Archive for January 2018

My guest, journalist MK Mendoza, provides one of the most heartfelt, original and important hours I have experienced on the air.  One year after her father’s death, she speaks out in public for the first time about what it is like to be a family member of someone labelled mentally ill who was then destroyed by psychiatric treatment.  From the age of ten until now, she has struggled with what was done to her father, to her whole family, and to herself by the lies and destructive treatments that are now all-too-familiar, including involuntary hospitalization, ECT and drugs.   More vividly than any I have known, she speaks about the toll within the family over conflicts about psychiatric treatment, choosing sides, scapegoating, and blaming, and finally guilt and shame.  MK is not complaining; she is planning—filled with ideas about actions to take.   Listen to MK, spread the word, take inspiration from her, and get in touch with her.    

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Andrew Sercombe from Great Britain works outside the establishment in his own business as a “therapeutic coach.”  He brings enormous enthusiasm, spirituality, sound values and practical psychology to his high impact, short-term approach to helping people find and pursue what they want in life.  To those of us accustomed to a slower more leisurely pace, Andrew will be both challenging and inspiring.  Andrew destroys conventional ideas about psychotherapy in ways that I believe will encourage genuine progress.  At the same time, he applies and confirms sound  psychological insights.  I think this is the future of helping people—outside academia and professionalism where an enormous variety of approaches compete in an open marketplace.  I was provoked to rethink time-tattered concepts in this enjoyable conversation.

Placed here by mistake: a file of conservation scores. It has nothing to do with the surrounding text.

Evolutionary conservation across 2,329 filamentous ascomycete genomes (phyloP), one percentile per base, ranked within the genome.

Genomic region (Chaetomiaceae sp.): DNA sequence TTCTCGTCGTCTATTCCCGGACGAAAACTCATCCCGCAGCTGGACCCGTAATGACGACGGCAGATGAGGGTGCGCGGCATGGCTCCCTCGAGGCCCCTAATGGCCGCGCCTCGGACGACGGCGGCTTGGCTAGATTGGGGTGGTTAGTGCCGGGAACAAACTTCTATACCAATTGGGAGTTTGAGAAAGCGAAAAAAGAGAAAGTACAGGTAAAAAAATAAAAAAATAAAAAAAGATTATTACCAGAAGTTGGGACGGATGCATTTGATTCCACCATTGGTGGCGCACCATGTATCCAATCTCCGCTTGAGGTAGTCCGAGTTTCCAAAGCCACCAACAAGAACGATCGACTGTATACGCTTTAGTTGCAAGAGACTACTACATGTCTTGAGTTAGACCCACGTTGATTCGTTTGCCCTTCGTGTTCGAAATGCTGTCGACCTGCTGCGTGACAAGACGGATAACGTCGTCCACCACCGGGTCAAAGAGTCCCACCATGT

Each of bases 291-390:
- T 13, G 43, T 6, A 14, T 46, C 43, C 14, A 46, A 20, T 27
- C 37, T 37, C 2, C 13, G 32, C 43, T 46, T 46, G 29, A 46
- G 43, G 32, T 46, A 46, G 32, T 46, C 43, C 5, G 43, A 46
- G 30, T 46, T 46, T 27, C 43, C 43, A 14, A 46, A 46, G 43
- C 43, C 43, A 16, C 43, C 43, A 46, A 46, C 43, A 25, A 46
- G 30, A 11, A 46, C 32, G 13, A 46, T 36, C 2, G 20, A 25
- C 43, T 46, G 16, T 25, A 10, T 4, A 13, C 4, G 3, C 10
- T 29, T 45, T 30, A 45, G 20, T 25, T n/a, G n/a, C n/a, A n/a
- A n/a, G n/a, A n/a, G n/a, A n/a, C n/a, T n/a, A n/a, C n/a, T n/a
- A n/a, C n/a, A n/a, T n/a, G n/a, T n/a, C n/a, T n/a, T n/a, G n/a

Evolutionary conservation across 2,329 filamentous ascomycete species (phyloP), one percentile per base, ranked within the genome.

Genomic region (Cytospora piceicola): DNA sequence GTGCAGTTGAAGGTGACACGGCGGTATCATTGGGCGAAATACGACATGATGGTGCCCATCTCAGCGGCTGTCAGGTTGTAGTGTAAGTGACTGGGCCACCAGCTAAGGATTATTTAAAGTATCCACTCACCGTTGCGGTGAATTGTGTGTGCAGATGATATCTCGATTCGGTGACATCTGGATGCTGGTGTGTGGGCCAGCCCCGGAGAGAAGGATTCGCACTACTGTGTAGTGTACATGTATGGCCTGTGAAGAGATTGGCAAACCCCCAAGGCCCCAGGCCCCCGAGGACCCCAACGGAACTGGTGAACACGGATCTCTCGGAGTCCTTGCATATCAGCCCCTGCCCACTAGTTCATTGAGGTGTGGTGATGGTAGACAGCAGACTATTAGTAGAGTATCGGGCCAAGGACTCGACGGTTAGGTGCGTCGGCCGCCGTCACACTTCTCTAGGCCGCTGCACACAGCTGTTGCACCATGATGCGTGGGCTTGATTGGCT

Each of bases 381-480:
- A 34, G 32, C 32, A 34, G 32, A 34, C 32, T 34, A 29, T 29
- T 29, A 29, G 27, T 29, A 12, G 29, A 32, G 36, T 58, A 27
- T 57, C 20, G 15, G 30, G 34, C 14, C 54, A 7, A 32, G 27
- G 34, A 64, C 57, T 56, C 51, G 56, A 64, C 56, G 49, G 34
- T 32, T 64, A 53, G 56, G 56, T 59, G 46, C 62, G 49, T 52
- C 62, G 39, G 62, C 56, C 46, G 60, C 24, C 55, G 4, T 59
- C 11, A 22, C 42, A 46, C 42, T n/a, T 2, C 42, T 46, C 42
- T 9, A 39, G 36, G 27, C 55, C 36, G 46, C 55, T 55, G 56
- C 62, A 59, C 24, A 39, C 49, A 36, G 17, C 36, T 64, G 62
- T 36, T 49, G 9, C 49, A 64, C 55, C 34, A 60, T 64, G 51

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Tony Stanton, MD is a child and adult psychiatrist who has been in the field almost as long as I have, and like me from the beginning knew that drugs were not the answer.  For more than two decades, Tony ran a program in California that took the last resort children of the state, those who had “failed” everywhere else, often in broken families with parents in jail.  He successfully helped them to come off their multiple medications and to gain a sense of worth and their place in the community.  Safety, engagement and predictability, along with empathic listening, are the principles Tony promotes.  Tony has transcended his profession to become a beacon of wisdom and understanding.  He can help you to have a more fulfilling start to your New Year.  

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